Read the Basic "How To" Instructions and
all of the Safety Information listed Below
THE PORTABLE BOAT LIFT IS NOT INTENDED FOR USE BY PERSONS (INCLUDING AND ESPECIALLY BY CHILDREN) WITH REDUCED PHYSICAL OR MENTAL CAPABILITIES, OR LACK OF EXPERIENCE OR KNOWLDGE.
Call or Write with any questions or comments BEFORE YOU START
FIRST, BEFORE YOU START, CHECK THE SOUNDNESS OF YOUR BOW EYE INSIDE AND OUT.
IT SHOULD BE IN A NEW OR LIKE NEW CONDITION; IT SHOULD BE FACTORY OR PROFESSIONALLY INSTALLED WITH LARGE DIAMETER BACK WASHERS OR BACKPLATE.
ALSO, SOUND THE HULL WITH A RUBBER MALLET IN THE AREAS YOU PLAN TO PLACE BOAT STANDS WHILE CHECKING THE ENTIRE HULL. IF YOU DON'T KNOW HOW TO SOUND A HULL PLEASE RESEARCH THIS ACTION ON THE WEB AND/OR CONSULT A PROFESSIONAL.
Never leave the boat unattended before it is completely secured with proper boat stands or substantial dunnage. Never allow children around the Boat or Boat Lift while performing the operation or until the boat is properly supported (a condition where the boat cannot fall). If you plan to leave the Lift attached to the Bow Eye, secure the winch handle with a lock and chain or cable so that it cannot be moved to raise or lower the Lift without your knowledge or presence.
DO NOT remove the handle of the winch. If the handle is removed the Auto Brake feature will be disengaged.
The ABYC states; 18.104.22.168 A Bow Eye or Strap and their points of attachment to the Hull shall be able to accommodate a direct tension pull of two times the sum of the weight of the boat and its recommended weight capacity.
Check your bow eye thoroughly as it may not be installed or designed in accordance with these requirements, especially if you have an older boat. Lift the boat slowly and once separated from the trailer slowly pull the trailer out adding additional Boat Stands or Substantial Dunnage AS YOU PULL THE TRAILER OUT. The boat will have nowhere to go if supported by Boat Stands or Substantial Dunnage or while it is still able to go directly back down onto the trailer just a fraction of an inch below.
All of this information and more in PDF Format will be sent to you so that you can print it out and use it during the Lifting operation, once you order the Lift.
1. All written information must be read and understood before you proceed. SAFETY FIRST…
2. Always start by inflating the tires on your trailer to the maximum allowed on the tires’ sidewall…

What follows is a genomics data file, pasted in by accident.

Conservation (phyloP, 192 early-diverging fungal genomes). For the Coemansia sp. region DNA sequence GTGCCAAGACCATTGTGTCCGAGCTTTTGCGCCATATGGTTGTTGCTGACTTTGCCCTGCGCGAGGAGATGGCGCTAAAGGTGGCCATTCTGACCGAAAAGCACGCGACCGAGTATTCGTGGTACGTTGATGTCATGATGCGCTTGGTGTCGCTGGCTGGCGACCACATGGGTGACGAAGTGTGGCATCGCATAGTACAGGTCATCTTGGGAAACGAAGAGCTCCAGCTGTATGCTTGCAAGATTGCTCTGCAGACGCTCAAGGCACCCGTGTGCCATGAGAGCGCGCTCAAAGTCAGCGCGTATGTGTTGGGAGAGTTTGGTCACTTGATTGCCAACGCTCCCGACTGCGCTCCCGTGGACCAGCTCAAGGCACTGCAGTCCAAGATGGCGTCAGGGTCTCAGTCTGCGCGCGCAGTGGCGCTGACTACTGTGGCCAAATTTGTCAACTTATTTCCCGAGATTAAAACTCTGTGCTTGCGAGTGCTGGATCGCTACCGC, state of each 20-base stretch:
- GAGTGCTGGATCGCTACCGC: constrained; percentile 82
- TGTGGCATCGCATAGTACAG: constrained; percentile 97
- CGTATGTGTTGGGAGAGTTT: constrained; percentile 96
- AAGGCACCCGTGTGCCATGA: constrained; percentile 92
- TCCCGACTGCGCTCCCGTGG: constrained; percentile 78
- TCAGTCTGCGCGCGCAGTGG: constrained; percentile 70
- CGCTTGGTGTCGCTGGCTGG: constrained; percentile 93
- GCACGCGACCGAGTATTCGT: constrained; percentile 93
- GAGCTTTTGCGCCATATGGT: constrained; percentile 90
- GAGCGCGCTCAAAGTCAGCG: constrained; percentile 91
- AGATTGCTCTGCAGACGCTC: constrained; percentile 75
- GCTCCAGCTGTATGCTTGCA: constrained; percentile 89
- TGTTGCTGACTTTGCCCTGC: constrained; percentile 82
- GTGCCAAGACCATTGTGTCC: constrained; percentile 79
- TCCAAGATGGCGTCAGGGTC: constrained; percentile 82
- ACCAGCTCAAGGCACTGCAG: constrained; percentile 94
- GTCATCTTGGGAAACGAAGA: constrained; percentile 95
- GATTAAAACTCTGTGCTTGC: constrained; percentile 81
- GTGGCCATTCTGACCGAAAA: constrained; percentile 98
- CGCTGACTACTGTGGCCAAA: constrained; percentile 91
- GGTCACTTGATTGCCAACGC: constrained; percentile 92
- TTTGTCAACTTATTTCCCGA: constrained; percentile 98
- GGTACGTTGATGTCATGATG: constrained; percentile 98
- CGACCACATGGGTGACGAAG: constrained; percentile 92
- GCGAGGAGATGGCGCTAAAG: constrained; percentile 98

3. Chock each of the boat trailer wheels, on both sides of the trailer, in front and in back of the wheels…
4. Lower the tongue of the boat trailer as low as it will go to raise the transom as high as it will go…
5. Set your boat stands under the transom and snug them up one turn past tight…
6. Raise the tongue of the trailer as high as it will go…
7. Hang the Trapeze from the bow eye with the provided hitch pin and secure it with its clip…
8. Attach the Trapeze to the Pivot Stand with the provided spring pin, preferably to the first hole above the Trapeze level position; it is beneficial to start the operation with the Trapeze slightly higher than level at the Pivot Stand…
9. Attach the hook from the Winch Stand cable to the eye nut on the other end of the Trapeze and crank the winch one turn past a snug/tight cable; both stands should have their back legs pointing out, away from the center…
10. Now install the provided safety chain around the base of each stand leaving an inch or two of slack…
11. A Safety Pin is now placed through the holes in the tabs outside of the Winch Stand Center Post, which encases the Stand between it and the Trapeze.
12. Lower the tongue of the boat trailer slightly to bring it down to lessen the bow end of the boats’ contact with the trailers boat hull supports while the bow is now starting to be suspended by the Trapeze…
13. Continue cranking the winch on the winch stand until the boat is separated from the trailer…
14. Use the raising and lowering of the tongue of the trailer and the lifting action of the Trapeze to accomplish the minimum amount of total separation needed from all trailer supports to safely pull the trailer out from under the boat. Check thoroughly that there is total separation from the front to the rear of the boat hull from all trailer supports before and during the entire removal of the trailer. Your boat trailer guides may need to be lowered or removed.